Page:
Almost three and half years her husband lost his job, life has never been the same for Mrs. Alice Njukama. Their plight however, peaked when their properties were thrown out of their house at Owode by the landlord who insisted in collecting the accumulated three years rent owed him.

“Christmas is not in the least of our priorities right now,” she lamented. I’m glad schools have vacated and I’ve sent my children to join my mother in Benin, Edo State. It’s obvious we can’t cope anymore here. Since my husband lost his job, life has become unbearable. My business crumbled like a pack of card. Too many people indebted to me, and worse of all, my landlord has thrown our properties out of his house mainly due to our inability to pay our rent. I’m looking for a place to store my properties and thereafter join my children in Benin till further notice.

Mummy please remember my new shoes
For a while, Mrs. Victoria Nwaboshi was transfixed on how to manage the little resources in her disposal to make her three little children feel the pulse of the Christmas without invoking pain in the mind of her jobless husband. Though, she had assured the children of a wonderful Christmas.

Therefore, when her little girl of four, Nneka heard that her mother was going for Christmas shopping, on that ill-fated day, she dashed out of the bedroom and shouted at the mum who was already a the middle of the compound, “mummy, please don’t forget my new shoes.” That innocent request almost drew tears from Mrs. Nwaboshi’s innocent eyes not necessarily because she could not afford it at the moment but because, she and her husband have failed in their family responsibilities.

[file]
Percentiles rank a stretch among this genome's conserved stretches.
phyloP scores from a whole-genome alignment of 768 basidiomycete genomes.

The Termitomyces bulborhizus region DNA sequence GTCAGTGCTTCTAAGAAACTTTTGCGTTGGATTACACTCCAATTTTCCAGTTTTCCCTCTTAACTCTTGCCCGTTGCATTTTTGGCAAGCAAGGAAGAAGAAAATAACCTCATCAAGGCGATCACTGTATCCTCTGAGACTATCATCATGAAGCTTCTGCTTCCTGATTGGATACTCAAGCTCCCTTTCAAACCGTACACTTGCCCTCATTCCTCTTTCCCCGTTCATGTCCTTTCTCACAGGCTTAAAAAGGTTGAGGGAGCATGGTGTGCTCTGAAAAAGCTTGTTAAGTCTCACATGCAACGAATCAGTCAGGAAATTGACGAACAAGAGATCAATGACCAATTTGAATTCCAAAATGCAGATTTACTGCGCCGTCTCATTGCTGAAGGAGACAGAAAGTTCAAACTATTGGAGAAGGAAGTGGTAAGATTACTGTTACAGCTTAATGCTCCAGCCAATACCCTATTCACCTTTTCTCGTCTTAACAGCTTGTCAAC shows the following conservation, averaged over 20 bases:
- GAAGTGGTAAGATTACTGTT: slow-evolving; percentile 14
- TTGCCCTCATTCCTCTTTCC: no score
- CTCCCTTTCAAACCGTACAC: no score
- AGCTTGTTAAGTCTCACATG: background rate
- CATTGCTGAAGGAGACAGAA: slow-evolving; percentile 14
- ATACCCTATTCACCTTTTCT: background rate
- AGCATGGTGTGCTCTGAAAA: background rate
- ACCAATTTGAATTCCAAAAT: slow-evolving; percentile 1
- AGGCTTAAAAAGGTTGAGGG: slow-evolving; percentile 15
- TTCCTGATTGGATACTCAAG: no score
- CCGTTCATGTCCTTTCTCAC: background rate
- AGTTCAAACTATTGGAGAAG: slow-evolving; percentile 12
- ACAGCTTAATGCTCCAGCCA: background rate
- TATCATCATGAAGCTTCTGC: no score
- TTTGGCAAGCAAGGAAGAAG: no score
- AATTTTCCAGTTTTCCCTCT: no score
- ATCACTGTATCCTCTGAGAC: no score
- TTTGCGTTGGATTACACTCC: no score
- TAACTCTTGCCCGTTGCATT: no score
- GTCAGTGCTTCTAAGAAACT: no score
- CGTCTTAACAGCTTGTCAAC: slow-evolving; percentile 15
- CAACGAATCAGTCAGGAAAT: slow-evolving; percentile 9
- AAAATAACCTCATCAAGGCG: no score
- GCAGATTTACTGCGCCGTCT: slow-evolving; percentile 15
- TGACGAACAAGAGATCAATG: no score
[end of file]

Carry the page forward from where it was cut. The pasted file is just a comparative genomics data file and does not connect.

“I almost wept when Nneka asked for Christmas shoes. They (children) know we always buy them new clothes and shoes but not this time. Can you imagine that my elder brother who use to render assistance to us in moments as this just lost his job? I just manage to put together little proceeds I realised from my petty trading business to buy few things us to eat for the Christmas,” she said.